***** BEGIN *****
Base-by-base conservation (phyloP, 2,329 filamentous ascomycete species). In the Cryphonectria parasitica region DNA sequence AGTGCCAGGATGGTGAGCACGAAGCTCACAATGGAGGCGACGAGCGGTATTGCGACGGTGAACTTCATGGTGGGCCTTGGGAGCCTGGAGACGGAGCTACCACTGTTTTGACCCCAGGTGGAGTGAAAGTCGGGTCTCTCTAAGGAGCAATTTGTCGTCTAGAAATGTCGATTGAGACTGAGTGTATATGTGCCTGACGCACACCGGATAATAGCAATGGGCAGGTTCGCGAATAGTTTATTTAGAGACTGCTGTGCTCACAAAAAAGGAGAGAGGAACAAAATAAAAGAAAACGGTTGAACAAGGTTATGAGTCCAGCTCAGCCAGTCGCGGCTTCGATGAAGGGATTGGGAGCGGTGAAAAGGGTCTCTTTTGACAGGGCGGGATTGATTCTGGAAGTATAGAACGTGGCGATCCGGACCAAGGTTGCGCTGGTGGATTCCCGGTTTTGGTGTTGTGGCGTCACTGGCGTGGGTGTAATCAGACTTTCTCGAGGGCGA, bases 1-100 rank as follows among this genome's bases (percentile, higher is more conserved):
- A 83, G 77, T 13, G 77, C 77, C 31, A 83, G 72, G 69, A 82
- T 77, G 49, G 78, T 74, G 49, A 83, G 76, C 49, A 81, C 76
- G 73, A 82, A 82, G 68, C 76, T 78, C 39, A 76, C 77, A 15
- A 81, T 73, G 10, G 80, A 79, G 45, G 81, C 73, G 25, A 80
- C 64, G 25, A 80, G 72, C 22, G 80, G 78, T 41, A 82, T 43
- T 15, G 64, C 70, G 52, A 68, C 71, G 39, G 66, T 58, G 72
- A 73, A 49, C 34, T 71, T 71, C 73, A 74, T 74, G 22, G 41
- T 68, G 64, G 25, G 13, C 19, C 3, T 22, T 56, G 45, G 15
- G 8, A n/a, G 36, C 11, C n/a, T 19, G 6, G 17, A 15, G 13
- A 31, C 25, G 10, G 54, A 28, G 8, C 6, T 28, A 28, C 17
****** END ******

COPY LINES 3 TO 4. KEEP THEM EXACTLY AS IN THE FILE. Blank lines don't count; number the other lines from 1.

- T 77, G 49, G 78, T 74, G 49, A 83, G 76, C 49, A 81, C 76
- G 73, A 82, A 82, G 68, C 76, T 78, C 39, A 76, C 77, A 15